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Last night, I read a horror story about a baseball coach who assaulted his star player after training because she made his son look bad as the eternal number 2. He fed her peanuts while she had a nut allergy twice and then forced himself on her. There were several minutes between the time she was first fed the nuts and when she managed to use her epi-pen, at least enough time for her coach to feed her a second handful of nuts, drag her into the announcer's area and violate her.

What I found weird was that she started feeling better instantly and managed to overpower the coach, run away, ambush him and beat him to death with her baseball bat in a few minutes. She also didn't go to the hospital afterwards to get further treatment for the reaction.

I thought that an epi-pen needed more time to work, especially if there's also the stress from the simultaneous assault. I also thought that an epi-pen is not a magic health potion that removes the entire problem instantly and removes the need for a hospital visit to at least check up on things.

Does an epi-pen really work in this way, or was this a severe case of artistic license: medicine?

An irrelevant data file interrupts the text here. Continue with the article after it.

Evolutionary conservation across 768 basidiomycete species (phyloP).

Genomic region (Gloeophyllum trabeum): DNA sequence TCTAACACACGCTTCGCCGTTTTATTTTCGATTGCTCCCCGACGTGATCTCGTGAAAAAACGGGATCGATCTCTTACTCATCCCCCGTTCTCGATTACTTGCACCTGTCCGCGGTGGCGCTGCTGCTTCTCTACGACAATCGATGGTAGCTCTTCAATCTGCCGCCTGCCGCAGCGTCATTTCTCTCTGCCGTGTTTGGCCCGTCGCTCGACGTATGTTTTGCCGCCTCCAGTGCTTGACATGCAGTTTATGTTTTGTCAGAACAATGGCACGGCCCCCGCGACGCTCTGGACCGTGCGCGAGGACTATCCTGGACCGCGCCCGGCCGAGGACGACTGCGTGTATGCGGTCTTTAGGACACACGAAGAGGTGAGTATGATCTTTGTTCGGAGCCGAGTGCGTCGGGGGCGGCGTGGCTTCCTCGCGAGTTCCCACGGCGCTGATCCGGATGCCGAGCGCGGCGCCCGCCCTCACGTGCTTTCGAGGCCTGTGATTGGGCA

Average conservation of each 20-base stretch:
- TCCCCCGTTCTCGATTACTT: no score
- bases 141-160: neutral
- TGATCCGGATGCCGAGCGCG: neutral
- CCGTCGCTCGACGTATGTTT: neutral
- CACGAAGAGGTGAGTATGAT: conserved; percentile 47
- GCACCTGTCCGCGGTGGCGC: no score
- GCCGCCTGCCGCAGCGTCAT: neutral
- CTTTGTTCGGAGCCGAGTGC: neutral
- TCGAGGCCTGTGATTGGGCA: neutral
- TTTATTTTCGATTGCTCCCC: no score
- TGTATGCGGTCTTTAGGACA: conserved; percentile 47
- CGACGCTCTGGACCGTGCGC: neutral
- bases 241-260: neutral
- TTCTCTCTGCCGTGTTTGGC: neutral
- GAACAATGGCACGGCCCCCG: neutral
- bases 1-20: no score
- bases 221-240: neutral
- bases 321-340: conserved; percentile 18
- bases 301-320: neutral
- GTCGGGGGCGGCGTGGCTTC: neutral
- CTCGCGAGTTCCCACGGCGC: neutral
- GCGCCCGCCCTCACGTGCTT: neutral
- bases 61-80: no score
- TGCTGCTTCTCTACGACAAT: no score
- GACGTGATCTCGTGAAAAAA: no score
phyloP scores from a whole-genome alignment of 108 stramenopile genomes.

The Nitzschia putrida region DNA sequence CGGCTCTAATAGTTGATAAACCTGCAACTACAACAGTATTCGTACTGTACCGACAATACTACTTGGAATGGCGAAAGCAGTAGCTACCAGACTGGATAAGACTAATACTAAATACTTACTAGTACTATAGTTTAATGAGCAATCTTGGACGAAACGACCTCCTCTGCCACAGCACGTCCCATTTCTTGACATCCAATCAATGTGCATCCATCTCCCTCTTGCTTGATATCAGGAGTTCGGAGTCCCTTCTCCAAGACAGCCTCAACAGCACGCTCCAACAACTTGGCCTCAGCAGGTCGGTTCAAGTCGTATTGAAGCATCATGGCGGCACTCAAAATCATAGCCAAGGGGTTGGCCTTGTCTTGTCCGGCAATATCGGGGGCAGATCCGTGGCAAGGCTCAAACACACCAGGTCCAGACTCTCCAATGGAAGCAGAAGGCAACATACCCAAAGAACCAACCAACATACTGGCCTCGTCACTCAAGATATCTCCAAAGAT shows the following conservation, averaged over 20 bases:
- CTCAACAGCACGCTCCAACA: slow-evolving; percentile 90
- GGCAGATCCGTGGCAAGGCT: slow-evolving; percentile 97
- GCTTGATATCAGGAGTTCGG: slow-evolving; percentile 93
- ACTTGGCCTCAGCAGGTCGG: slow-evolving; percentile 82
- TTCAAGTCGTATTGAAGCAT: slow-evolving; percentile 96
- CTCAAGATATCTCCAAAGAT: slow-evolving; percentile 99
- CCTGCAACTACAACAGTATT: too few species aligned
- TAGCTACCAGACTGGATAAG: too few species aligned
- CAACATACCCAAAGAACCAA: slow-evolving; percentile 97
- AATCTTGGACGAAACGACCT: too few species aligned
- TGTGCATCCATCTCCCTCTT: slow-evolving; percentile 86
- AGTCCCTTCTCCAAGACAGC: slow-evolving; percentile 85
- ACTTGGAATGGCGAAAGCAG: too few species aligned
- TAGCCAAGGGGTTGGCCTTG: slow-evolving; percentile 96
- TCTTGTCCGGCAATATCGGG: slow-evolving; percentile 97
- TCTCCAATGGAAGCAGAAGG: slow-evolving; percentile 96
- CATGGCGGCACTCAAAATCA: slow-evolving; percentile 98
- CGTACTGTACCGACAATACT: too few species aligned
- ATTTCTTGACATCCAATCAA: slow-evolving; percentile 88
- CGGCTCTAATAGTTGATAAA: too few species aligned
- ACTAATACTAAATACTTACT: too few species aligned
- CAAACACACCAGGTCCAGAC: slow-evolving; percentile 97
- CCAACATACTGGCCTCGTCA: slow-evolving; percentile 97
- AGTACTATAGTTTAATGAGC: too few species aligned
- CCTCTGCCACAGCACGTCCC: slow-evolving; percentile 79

• Addendum: I tried to keep the description of the story from being too graphic, but if it's still too explicit for this SE site, I understand if someone would edit it. also, I won't link the particular story since that would probably negatively affect our rankings on search engines and might even get us into trouble with corporate filters. – Nzall Aug 27 '15 at 7:32
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Mild case of artistic license.

The effects of epinephrine are rapid and can be dramatic, but they're not long-lasting. EpiPens are only intended as a delaying tactic to buy time for the patient to get to more definitive medical care.

But how much that matters depends on the severity of the reaction. If someone had a relatively mild reaction and used an EpiPen, could they continue to function and recover without medical care? Yes, absolutely, especially if their exposure was limited. EpiPens didn't always exist, after all, and anaphylaxis has never been 100% fatal.

But if the character was portrayed as having a severe, potentially lethal allergy to peanuts and was force-fed handfuls of them, I would expect her to spend days in the hospital, quite possibly in an ICU. She might manage to run or put up a fight for a while, but not for long.

Portraying epinephrine as a magic potion was definitely artistic license.

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    +1 Good answer. Looks like you covered all the bases. I was going to reference this pdf, but yours is more readable for the lay-person. – whitebeard Aug 28 '15 at 9:58

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